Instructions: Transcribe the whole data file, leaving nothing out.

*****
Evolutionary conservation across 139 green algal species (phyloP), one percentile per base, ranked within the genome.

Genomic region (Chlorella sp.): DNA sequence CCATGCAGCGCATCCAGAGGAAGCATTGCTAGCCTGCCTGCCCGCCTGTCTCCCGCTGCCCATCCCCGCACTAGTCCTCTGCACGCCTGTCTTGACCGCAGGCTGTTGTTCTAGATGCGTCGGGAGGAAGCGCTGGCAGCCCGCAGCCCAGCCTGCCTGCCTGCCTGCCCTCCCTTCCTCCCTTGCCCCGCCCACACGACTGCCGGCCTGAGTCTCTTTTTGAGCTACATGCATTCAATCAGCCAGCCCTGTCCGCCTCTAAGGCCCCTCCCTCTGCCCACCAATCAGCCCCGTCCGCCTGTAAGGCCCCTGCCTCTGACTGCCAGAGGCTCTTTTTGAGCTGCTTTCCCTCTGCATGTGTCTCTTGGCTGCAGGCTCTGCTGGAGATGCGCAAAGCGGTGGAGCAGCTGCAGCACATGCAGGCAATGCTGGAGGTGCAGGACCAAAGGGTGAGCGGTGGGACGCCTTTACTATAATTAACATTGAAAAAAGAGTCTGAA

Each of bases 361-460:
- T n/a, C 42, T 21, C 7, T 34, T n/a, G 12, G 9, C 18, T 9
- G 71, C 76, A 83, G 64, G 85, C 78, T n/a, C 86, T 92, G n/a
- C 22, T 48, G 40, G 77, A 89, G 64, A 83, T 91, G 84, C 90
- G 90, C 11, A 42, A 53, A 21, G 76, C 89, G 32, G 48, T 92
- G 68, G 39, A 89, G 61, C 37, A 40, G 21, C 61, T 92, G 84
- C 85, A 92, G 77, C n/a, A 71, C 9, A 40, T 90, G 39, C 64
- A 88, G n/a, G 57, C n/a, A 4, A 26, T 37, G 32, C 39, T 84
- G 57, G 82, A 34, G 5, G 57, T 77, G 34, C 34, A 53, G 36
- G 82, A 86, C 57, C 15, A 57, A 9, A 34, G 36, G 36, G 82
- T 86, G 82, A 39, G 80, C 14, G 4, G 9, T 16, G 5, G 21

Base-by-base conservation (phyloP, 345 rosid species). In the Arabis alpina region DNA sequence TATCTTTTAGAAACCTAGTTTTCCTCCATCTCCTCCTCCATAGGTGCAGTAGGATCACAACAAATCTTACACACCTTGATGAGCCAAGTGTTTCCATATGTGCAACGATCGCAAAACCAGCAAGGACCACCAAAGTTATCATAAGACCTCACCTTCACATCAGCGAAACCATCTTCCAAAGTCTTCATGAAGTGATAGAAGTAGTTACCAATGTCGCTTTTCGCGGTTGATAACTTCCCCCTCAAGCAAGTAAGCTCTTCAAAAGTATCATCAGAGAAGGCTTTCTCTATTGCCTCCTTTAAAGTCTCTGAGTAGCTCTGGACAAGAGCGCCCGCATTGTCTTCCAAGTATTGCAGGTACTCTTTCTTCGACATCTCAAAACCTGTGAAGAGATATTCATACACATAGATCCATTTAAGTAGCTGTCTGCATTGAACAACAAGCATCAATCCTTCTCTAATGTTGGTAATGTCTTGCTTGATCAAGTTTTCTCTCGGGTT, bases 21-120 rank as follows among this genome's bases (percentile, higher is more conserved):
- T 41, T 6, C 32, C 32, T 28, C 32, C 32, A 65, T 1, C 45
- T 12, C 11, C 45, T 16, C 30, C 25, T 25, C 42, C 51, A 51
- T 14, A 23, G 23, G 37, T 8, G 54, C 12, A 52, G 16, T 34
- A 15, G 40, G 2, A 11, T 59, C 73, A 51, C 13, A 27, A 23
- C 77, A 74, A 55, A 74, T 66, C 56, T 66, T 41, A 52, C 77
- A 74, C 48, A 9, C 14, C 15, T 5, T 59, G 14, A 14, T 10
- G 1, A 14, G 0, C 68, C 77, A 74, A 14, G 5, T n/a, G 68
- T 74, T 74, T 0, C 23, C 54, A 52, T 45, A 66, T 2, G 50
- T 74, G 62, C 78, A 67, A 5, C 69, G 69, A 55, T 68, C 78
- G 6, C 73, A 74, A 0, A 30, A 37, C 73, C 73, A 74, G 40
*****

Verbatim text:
Evolutionary conservation across 139 green algal species (phyloP), one percentile per base, ranked within the genome.

Genomic region (Chlorella sp.): DNA sequence CCATGCAGCGCATCCAGAGGAAGCATTGCTAGCCTGCCTGCCCGCCTGTCTCCCGCTGCCCATCCCCGCACTAGTCCTCTGCACGCCTGTCTTGACCGCAGGCTGTTGTTCTAGATGCGTCGGGAGGAAGCGCTGGCAGCCCGCAGCCCAGCCTGCCTGCCTGCCTGCCCTCCCTTCCTCCCTTGCCCCGCCCACACGACTGCCGGCCTGAGTCTCTTTTTGAGCTACATGCATTCAATCAGCCAGCCCTGTCCGCCTCTAAGGCCCCTCCCTCTGCCCACCAATCAGCCCCGTCCGCCTGTAAGGCCCCTGCCTCTGACTGCCAGAGGCTCTTTTTGAGCTGCTTTCCCTCTGCATGTGTCTCTTGGCTGCAGGCTCTGCTGGAGATGCGCAAAGCGGTGGAGCAGCTGCAGCACATGCAGGCAATGCTGGAGGTGCAGGACCAAAGGGTGAGCGGTGGGACGCCTTTACTATAATTAACATTGAAAAAAGAGTCTGAA

Each of bases 361-460:
- T n/a, C 42, T 21, C 7, T 34, T n/a, G 12, G 9, C 18, T 9
- G 71, C 76, A 83, G 64, G 85, C 78, T n/a, C 86, T 92, G n/a
- C 22, T 48, G 40, G 77, A 89, G 64, A 83, T 91, G 84, C 90
- G 90, C 11, A 42, A 53, A 21, G 76, C 89, G 32, G 48, T 92
- G 68, G 39, A 89, G 61, C 37, A 40, G 21, C 61, T 92, G 84
- C 85, A 92, G 77, C n/a, A 71, C 9, A 40, T 90, G 39, C 64
- A 88, G n/a, G 57, C n/a, A 4, A 26, T 37, G 32, C 39, T 84
- G 57, G 82, A 34, G 5, G 57, T 77, G 34, C 34, A 53, G 36
- G 82, A 86, C 57, C 15, A 57, A 9, A 34, G 36, G 36, G 82
- T 86, G 82, A 39, G 80, C 14, G 4, G 9, T 16, G 5, G 21

Base-by-base conservation (phyloP, 345 rosid species). In the Arabis alpina region DNA sequence TATCTTTTAGAAACCTAGTTTTCCTCCATCTCCTCCTCCATAGGTGCAGTAGGATCACAACAAATCTTACACACCTTGATGAGCCAAGTGTTTCCATATGTGCAACGATCGCAAAACCAGCAAGGACCACCAAAGTTATCATAAGACCTCACCTTCACATCAGCGAAACCATCTTCCAAAGTCTTCATGAAGTGATAGAAGTAGTTACCAATGTCGCTTTTCGCGGTTGATAACTTCCCCCTCAAGCAAGTAAGCTCTTCAAAAGTATCATCAGAGAAGGCTTTCTCTATTGCCTCCTTTAAAGTCTCTGAGTAGCTCTGGACAAGAGCGCCCGCATTGTCTTCCAAGTATTGCAGGTACTCTTTCTTCGACATCTCAAAACCTGTGAAGAGATATTCATACACATAGATCCATTTAAGTAGCTGTCTGCATTGAACAACAAGCATCAATCCTTCTCTAATGTTGGTAATGTCTTGCTTGATCAAGTTTTCTCTCGGGTT, bases 21-120 rank as follows among this genome's bases (percentile, higher is more conserved):
- T 41, T 6, C 32, C 32, T 28, C 32, C 32, A 65, T 1, C 45
- T 12, C 11, C 45, T 16, C 30, C 25, T 25, C 42, C 51, A 51
- T 14, A 23, G 23, G 37, T 8, G 54, C 12, A 52, G 16, T 34
- A 15, G 40, G 2, A 11, T 59, C 73, A 51, C 13, A 27, A 23
- C 77, A 74, A 55, A 74, T 66, C 56, T 66, T 41, A 52, C 77
- A 74, C 48, A 9, C 14, C 15, T 5, T 59, G 14, A 14, T 10
- G 1, A 14, G 0, C 68, C 77, A 74, A 14, G 5, T n/a, G 68
- T 74, T 74, T 0, C 23, C 54, A 52, T 45, A 66, T 2, G 50
- T 74, G 62, C 78, A 67, A 5, C 69, G 69, A 55, T 68, C 78
- G 6, C 73, A 74, A 0, A 30, A 37, C 73, C 73, A 74, G 40